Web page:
Well, although I did expect it to be widespread in scientific writing (hence the tag I added), it was about as uncommon in general literature (at least as far as I could tell) as penii is (thouh Google Books has only so much book indexed, the rarity of cites was obvious). Circeus 19:57, 4 March 2009 (UTC)
I find this faux-archaic style of yours quite irritating. Would anybody even have written claſſical when ſ was still a concern? I thought they didn't double. "...or poſseſs that becoming ſpirit..." Equinox 00:27, 6 March 2009 (UTC)
Hm, I thought it is written always except the end and that only before f there was ſome ligature which hardly might have been digitaliſed. The uſer hight Bogorm converſation 07:32, 6 March 2009 (UTC)
Long ess hasn’t been used in English for a couple of centuries. For the rules governing long and short ess in English, see . —Stephen 18:25, 6 March 2009 (UTC)

While this article was locked…[edit]

When anyone gets a chance, please add * Chamicuro: topi to the translations. Thanks.—Strabismus 00:19, 6 March 2009 (UTC)

See the section above, there is a good reason for this. The uſer hight Bogorm converſation 13:15, 12 May 2009 (UTC)
Hardly, abusing sysop access during a dispute you're involved in should be frowned upon. Treating a well-meaning contributor (myself) like a vandal and blindly reverting should be frowned upon. I doubt Wiktionary has many contributors as it is, but driving away potential contributors smacks of ownership. —Locke Coletc 15:17, 12 May 2009 (UTC)
One can be well-meaning and damaging at the same time. Many well-meaning editors unknowingly insert ridiculously incorrect information with unfortunate frequency. This entry has a high-risk for vandalism, so regardless of the original circumstances under which it was protected, the protection is still necessary. In the mean time, you can edit other needful entries, and maybe one day you'll be lucky enough to be an administrator free to edit this entry. Until then, if you'd like to add to it, let us now on this talk page and an administrator will add it. — [ R·I·C ] opiaterein — 15:26, 12 May 2009 (UTC)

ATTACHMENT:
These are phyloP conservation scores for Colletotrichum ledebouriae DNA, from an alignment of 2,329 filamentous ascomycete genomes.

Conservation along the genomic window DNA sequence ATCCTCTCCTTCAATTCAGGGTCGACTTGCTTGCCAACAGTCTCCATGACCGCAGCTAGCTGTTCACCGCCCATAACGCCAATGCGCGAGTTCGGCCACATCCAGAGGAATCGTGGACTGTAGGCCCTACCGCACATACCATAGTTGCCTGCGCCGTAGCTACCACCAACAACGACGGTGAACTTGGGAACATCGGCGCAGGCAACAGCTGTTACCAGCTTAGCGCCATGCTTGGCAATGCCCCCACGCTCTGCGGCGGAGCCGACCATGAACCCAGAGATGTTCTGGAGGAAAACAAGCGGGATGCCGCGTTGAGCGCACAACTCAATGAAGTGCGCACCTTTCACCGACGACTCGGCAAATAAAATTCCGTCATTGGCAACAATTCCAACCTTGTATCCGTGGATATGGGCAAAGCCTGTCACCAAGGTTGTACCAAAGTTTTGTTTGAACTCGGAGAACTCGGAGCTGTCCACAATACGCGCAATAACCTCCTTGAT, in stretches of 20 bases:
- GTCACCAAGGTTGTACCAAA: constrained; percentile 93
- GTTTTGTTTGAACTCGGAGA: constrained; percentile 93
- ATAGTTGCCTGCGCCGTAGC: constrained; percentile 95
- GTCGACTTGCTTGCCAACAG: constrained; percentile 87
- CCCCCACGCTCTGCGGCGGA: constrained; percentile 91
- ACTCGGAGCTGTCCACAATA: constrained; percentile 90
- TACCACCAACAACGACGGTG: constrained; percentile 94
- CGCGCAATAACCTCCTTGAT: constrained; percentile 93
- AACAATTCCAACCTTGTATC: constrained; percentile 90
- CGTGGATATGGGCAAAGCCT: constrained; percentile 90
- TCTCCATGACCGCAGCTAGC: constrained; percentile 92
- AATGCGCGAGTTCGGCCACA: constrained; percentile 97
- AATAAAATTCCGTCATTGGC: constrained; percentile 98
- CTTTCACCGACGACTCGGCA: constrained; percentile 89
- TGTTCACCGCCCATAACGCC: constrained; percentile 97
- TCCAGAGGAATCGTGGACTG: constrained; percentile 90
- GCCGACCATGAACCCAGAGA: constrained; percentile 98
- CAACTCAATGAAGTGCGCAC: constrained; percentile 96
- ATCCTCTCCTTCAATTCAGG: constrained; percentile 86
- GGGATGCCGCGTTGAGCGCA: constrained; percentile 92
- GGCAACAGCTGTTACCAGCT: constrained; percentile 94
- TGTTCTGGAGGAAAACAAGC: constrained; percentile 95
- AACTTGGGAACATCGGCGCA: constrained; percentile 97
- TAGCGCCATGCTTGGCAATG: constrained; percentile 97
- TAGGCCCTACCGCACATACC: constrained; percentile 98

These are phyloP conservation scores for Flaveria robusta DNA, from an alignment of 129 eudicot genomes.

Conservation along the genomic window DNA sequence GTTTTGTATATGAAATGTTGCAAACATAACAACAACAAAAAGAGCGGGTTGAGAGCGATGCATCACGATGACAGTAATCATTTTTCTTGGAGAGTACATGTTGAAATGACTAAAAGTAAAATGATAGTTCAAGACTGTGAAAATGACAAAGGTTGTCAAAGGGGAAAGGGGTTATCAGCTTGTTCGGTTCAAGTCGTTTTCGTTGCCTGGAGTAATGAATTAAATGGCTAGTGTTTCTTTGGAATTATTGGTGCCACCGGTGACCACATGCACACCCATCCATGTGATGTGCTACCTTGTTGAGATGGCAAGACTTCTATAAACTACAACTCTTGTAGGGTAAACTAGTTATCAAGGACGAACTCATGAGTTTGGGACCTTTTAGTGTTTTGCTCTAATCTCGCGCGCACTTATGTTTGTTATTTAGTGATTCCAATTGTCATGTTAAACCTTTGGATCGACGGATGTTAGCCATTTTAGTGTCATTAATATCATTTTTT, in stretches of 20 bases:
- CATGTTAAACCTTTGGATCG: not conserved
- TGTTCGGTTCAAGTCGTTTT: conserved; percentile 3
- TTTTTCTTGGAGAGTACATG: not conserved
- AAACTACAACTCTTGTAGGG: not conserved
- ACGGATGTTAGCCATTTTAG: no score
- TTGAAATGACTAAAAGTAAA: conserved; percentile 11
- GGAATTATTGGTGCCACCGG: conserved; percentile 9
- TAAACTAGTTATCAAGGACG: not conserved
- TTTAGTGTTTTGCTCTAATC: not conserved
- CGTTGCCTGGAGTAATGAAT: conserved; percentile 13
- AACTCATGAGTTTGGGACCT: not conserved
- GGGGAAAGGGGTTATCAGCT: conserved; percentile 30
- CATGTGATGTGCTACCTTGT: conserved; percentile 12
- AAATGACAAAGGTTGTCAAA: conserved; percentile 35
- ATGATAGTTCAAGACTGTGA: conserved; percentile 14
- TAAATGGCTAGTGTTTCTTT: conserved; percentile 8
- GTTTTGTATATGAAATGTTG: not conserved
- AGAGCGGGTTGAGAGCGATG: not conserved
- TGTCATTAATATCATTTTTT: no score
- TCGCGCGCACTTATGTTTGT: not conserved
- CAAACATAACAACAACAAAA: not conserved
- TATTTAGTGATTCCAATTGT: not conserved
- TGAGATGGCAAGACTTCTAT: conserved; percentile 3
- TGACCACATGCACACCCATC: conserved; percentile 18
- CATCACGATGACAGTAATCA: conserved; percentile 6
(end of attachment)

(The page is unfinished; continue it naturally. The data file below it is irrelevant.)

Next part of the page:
So... this isn't a wiki. Thanks for clarifying, I don't think I want to be part of a project that has "haves" and "have nots", and where administrator misconduct is apparently the rule of the day. —Locke Coletc 18:42, 12 May 2009 (UTC)
In other news, your local shopping complex "isn't a building" because they occasionally have to eject troublemakers. Equinox 18:44, 12 May 2009 (UTC)
I'm sorry, what are you on about? I was adding a word, a valid word, and I'm the "troublemaker"? How do you figure that? —Locke Coletc 18:57, 12 May 2009 (UTC)

Chinese definition[edit]

The Chinese definition of 'penis' should really be this:

{{''formal'' {{zh-tsp|陰莖|阴茎|yīnjīng}}, ''informal'' {{zh-tsp|陽物|阳物|yángwù}} both add another possible translation and to keep up with current standards in Chinese definition templates. Can someone edit for me? Thanks Tooironic 08:50, 25 April 2009 (UTC)

Also Turkish[edit]

"yarak" and "sik" must be "(vulgar, slang)". And there is also "penis" in Turkish:



  • From Latin "penis" (tail, penis)




  1. penis


Nominative penis
Definite accusative penisi
Singular Plural
Nominative penis penisler
Definite accusative penisi penisleri
Dative penise penislere
Locative peniste penislerde
Ablative penisten penislerden
Genitive penisin penislerin


stidnik (m) - penis

kurac (m) - penis —This unsigned comment was added by (talk) at 01:49, 9 May 2009.

Please, note that the correct header is Serbo-Croatian (see Wiktionary:About Serbo-Croatian), so the correct layout is
 * Serbo-Croatian:
 **Cyrillic spelling: [[стидник]], [[курац]]
 ** Roman spelling:... 
The uſer hight Bogorm converſation 09:04, 9 May 2009 (UTC)

French translation[edit]

Bite is feminine, not masculine. ☸ Moilleadóir 10:07, 11 May 2009 (UTC)

Right, fixed. —Stephen 10:13, 11 May 2009 (UTC)


When I first loaded this page, there was a large advertisement that covered the entire page, and I had to say "Skip this ad." Why is that?

I don’t see it now. It was probably the work of a vandal and has been deleted. —Stephen 05:49, 10 December 2009 (UTC)

Italian arnese?[edit]

I strongly object to the Italian translation of "penis" as arnese. Arnese means "tool", and nothing else. Only as a euphemistic metonymy does it occasionally gain the meaning "penis"; but if we were to include euphemisms, there are dozen others that are more commonly used than arnese.

I see that the French translations suggested are pénis, bite, membre, and membre viril; I think the same list would work great for the Italian language as well: pene, cazzo, membro, and membro virile (of course both bite and cazzo should be tagged as vulgar). Another non-vulgar word to refer to the penis, usually in anthropological studies (just like in English) is fallo. --Xelloss (talk) 17:48, 5 April 2017 (UTC)

Plural also penii, add it[edit]

Plural also penii, add it.